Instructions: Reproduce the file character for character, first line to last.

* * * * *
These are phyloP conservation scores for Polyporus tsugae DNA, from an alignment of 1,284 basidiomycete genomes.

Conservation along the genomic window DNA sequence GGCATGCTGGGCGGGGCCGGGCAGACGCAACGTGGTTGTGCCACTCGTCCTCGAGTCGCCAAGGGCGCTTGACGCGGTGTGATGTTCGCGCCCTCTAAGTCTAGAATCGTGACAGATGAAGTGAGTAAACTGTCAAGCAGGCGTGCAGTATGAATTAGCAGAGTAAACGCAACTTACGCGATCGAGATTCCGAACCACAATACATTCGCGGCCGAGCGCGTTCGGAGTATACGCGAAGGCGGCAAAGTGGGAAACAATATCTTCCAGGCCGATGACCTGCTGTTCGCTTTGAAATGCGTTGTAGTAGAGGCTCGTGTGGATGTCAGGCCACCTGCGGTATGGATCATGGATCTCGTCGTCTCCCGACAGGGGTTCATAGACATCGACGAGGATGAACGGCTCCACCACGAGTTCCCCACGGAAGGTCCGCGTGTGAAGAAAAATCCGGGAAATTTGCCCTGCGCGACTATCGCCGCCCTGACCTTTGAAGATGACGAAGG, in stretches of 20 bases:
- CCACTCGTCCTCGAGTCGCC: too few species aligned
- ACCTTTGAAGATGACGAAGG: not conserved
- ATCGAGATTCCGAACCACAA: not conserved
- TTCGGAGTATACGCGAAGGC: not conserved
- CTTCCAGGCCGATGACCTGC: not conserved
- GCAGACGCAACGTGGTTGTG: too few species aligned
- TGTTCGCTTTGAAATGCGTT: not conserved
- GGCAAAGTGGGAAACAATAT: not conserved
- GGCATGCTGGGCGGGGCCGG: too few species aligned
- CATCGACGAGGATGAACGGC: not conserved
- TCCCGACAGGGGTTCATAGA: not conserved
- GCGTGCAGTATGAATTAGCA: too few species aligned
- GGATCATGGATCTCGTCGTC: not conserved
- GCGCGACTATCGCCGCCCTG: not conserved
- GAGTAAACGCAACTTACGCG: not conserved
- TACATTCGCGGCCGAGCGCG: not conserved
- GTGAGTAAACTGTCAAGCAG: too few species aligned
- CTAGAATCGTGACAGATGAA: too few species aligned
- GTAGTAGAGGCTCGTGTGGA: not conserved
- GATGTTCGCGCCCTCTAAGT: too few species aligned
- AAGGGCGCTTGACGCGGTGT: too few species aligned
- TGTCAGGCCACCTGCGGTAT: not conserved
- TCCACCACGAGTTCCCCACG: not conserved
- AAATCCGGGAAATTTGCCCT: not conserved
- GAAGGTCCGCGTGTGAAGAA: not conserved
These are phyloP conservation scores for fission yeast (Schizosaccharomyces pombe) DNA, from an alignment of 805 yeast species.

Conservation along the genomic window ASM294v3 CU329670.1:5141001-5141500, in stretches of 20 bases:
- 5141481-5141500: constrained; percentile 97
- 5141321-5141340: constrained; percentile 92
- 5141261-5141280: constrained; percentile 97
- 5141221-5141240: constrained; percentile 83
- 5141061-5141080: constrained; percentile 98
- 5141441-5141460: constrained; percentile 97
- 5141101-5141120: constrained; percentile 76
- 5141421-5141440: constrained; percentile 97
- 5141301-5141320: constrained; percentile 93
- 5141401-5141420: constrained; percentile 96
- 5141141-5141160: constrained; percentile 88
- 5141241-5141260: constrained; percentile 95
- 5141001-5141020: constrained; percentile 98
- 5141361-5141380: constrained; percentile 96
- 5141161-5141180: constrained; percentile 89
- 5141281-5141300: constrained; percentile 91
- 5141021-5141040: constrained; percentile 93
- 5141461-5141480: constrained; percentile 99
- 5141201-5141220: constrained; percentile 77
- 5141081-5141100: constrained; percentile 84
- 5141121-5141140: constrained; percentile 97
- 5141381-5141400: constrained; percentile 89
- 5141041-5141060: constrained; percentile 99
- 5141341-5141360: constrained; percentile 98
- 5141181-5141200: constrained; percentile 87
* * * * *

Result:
These are phyloP conservation scores for Polyporus tsugae DNA, from an alignment of 1,284 basidiomycete genomes.

Conservation along the genomic window DNA sequence GGCATGCTGGGCGGGGCCGGGCAGACGCAACGTGGTTGTGCCACTCGTCCTCGAGTCGCCAAGGGCGCTTGACGCGGTGTGATGTTCGCGCCCTCTAAGTCTAGAATCGTGACAGATGAAGTGAGTAAACTGTCAAGCAGGCGTGCAGTATGAATTAGCAGAGTAAACGCAACTTACGCGATCGAGATTCCGAACCACAATACATTCGCGGCCGAGCGCGTTCGGAGTATACGCGAAGGCGGCAAAGTGGGAAACAATATCTTCCAGGCCGATGACCTGCTGTTCGCTTTGAAATGCGTTGTAGTAGAGGCTCGTGTGGATGTCAGGCCACCTGCGGTATGGATCATGGATCTCGTCGTCTCCCGACAGGGGTTCATAGACATCGACGAGGATGAACGGCTCCACCACGAGTTCCCCACGGAAGGTCCGCGTGTGAAGAAAAATCCGGGAAATTTGCCCTGCGCGACTATCGCCGCCCTGACCTTTGAAGATGACGAAGG, in stretches of 20 bases:
- CCACTCGTCCTCGAGTCGCC: too few species aligned
- ACCTTTGAAGATGACGAAGG: not conserved
- ATCGAGATTCCGAACCACAA: not conserved
- TTCGGAGTATACGCGAAGGC: not conserved
- CTTCCAGGCCGATGACCTGC: not conserved
- GCAGACGCAACGTGGTTGTG: too few species aligned
- TGTTCGCTTTGAAATGCGTT: not conserved
- GGCAAAGTGGGAAACAATAT: not conserved
- GGCATGCTGGGCGGGGCCGG: too few species aligned
- CATCGACGAGGATGAACGGC: not conserved
- TCCCGACAGGGGTTCATAGA: not conserved
- GCGTGCAGTATGAATTAGCA: too few species aligned
- GGATCATGGATCTCGTCGTC: not conserved
- GCGCGACTATCGCCGCCCTG: not conserved
- GAGTAAACGCAACTTACGCG: not conserved
- TACATTCGCGGCCGAGCGCG: not conserved
- GTGAGTAAACTGTCAAGCAG: too few species aligned
- CTAGAATCGTGACAGATGAA: too few species aligned
- GTAGTAGAGGCTCGTGTGGA: not conserved
- GATGTTCGCGCCCTCTAAGT: too few species aligned
- AAGGGCGCTTGACGCGGTGT: too few species aligned
- TGTCAGGCCACCTGCGGTAT: not conserved
- TCCACCACGAGTTCCCCACG: not conserved
- AAATCCGGGAAATTTGCCCT: not conserved
- GAAGGTCCGCGTGTGAAGAA: not conserved
These are phyloP conservation scores for fission yeast (Schizosaccharomyces pombe) DNA, from an alignment of 805 yeast species.

Conservation along the genomic window ASM294v3 CU329670.1:5141001-5141500, in stretches of 20 bases:
- 5141481-5141500: constrained; percentile 97
- 5141321-5141340: constrained; percentile 92
- 5141261-5141280: constrained; percentile 97
- 5141221-5141240: constrained; percentile 83
- 5141061-5141080: constrained; percentile 98
- 5141441-5141460: constrained; percentile 97
- 5141101-5141120: constrained; percentile 76
- 5141421-5141440: constrained; percentile 97
- 5141301-5141320: constrained; percentile 93
- 5141401-5141420: constrained; percentile 96
- 5141141-5141160: constrained; percentile 88
- 5141241-5141260: constrained; percentile 95
- 5141001-5141020: constrained; percentile 98
- 5141361-5141380: constrained; percentile 96
- 5141161-5141180: constrained; percentile 89
- 5141281-5141300: constrained; percentile 91
- 5141021-5141040: constrained; percentile 93
- 5141461-5141480: constrained; percentile 99
- 5141201-5141220: constrained; percentile 77
- 5141081-5141100: constrained; percentile 84
- 5141121-5141140: constrained; percentile 97
- 5141381-5141400: constrained; percentile 89
- 5141041-5141060: constrained; percentile 99
- 5141341-5141360: constrained; percentile 98
- 5141181-5141200: constrained; percentile 87